We went to a family party, for my Godfather Hack's 90th Birthday. I enjoyed meeting some members of his wider family with whose names I've been long familiar, but whom I'd never met in person.
Here am I with Hack and Janet, another of his Goddaughters.
Godparents can be special people with special place in a life. I'm glad I came from a generation of parents for whom that part of their Christian tradition was important, because without that early contract by my Godparents, I might not have claimed the same relationship with them as I have within that framework. While the explicitly Christian aspect has not been an active part of our relationship, nurturing, caring and the sort of unconditional love one possibly finds in a parental relationship always have. I've been very fortunate.
I spotted this fence as we drove away from the party. This side is pasture and grazed, but the other side is along the road, where no animals eat the grass. This is typical Kikuyu grass behaviour.
A couple of pig-hunters came out for a hunt this morning and within a couple of hours were back with grins all over their faces and a large pig to take home with them.
I was unfortunately too late to capture them carrying the pig and didn't like to ask them to pick it up again to pose.
The dogs all had GPS collars, which should be encouraged. Too many hunters lose track of their dogs and leave them out in the bush unsupervised, until they wander out on their own - or don't.
It was a cold, rainy day.
Now the sold bull has gone, I moved and mixed the others: the two R2 bulls from Flat 2 and the three R1s from Flat 1. Little bulls don't dare to challenge big bulls, and the big bulls don't see the little bulls as any threat to their supremacy, so this sort of mixing is a fairly gentle process.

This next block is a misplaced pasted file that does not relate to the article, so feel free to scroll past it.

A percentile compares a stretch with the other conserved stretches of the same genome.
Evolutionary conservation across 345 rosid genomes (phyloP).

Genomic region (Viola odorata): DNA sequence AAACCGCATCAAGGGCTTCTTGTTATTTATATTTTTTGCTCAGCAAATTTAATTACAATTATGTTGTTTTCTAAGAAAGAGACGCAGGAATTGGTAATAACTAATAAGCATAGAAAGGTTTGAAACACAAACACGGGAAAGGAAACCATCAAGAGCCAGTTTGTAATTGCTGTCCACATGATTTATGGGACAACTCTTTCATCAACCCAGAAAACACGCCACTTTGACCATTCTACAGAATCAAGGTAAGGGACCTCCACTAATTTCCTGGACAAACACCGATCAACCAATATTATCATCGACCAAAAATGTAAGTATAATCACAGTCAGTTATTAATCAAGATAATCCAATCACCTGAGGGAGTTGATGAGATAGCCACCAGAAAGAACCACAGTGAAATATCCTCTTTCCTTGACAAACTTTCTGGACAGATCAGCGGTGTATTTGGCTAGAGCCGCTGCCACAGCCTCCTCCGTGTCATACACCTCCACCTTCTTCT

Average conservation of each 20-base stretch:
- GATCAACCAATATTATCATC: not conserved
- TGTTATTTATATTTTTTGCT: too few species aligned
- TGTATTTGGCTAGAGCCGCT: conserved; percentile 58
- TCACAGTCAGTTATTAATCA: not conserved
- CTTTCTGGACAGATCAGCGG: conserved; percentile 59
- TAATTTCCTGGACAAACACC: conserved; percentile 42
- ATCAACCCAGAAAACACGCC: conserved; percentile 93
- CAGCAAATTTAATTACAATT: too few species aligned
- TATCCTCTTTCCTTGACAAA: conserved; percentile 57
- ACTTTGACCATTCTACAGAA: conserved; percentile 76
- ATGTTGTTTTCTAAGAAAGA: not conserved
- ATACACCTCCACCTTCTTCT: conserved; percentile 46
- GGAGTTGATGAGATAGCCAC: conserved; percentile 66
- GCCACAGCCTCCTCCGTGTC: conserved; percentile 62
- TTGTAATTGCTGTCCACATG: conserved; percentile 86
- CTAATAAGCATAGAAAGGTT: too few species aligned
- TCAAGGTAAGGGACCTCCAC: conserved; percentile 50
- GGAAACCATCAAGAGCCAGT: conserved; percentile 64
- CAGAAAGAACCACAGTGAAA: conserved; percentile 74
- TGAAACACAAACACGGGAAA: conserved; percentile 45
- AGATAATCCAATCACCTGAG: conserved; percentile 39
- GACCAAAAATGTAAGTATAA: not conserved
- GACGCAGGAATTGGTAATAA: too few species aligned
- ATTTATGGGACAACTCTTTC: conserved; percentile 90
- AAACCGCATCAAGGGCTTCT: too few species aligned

Once the bulls were in their paddock, I moved these ten heifers to their next one too. Cattle movements are best done with awareness of how the animals will move in relation to each other. If I'd moved the heifers first, they'd then have been in the neighbouring paddock to the one the big bulls were in, so the big bulls wouldn't have come out. Keeping the heifers waiting brought them to their gate, which drew the bulls along the lane to the right gateway. Maybe if one has a dog, such planning isn't as necessary, but I'd rather draw cattle in the direction I want them to move than have to propel them with threat and noise.
Today was extremely cold, with rain and hail: all very unpleasant. The forecasts had even suggested the possibility of snow showers on Northland ranges, as far north as Whangarei! The day's maximum temperature was a very chilly 9½°C. I checked the long-term records to see if it normally gets this cold, and found that such cold days do happen from time to time in June and July. This year we've been spoilt by very mild temperatures, so this cold spell really does feel bitter.
The Bush Flat paddock isn't particularly large, so I went out to see whether the heifers needed moving. My sense is that all the animals are eating their grass very quickly, but it's probably more that the grass isn't growing much at all, and it has only recently stopped growing with the cold weather, so the change has been very quick.
The heifers took some convincing to move, but after a while they all came to the gate into the Big Back paddock - around the corner in the distance in this photo - and put their noses down to fresh feed.
I found this weird jelly-like little fungus near the orchids this afternoon, as I walked into the bush by a slightly different path. There were quite a few of them around - quite tiny and difficult to spot, and obviously about as sloppy and soft as they look.
It looks like something may have chewed on the stem of this one, causing its top to slump. It is probably Gliophorus viridis.
The sun was playing on these tree ferns which grow along the edges of the road. Many of them have wonderful looking mosses and other epiphytic plants growing up their trunks; often other ferns, and lots of the little yellow orchid plants find a good home there too.
Our water went off in the flooding the other night, and so for the first time we had to rely on the big new tank. We even switched the taps so it would fill the troughs around the flats as well, although the cattle don't drink very much at this time of year. By today things had dried out enough for Stephan to venture up into the bush to see what had gone wrong - nothing serious, just too much water washing things out of position.
The cows are in the PW and they've eaten most of the grass, so I moved them.
When I arrived these four were sitting together. I'm not sure of the identity of the cow closest to the tree, but the other three are Demelza at the back, her mother Abigail to the right, and in the foreground is lovely Eva, Demelza's daughter.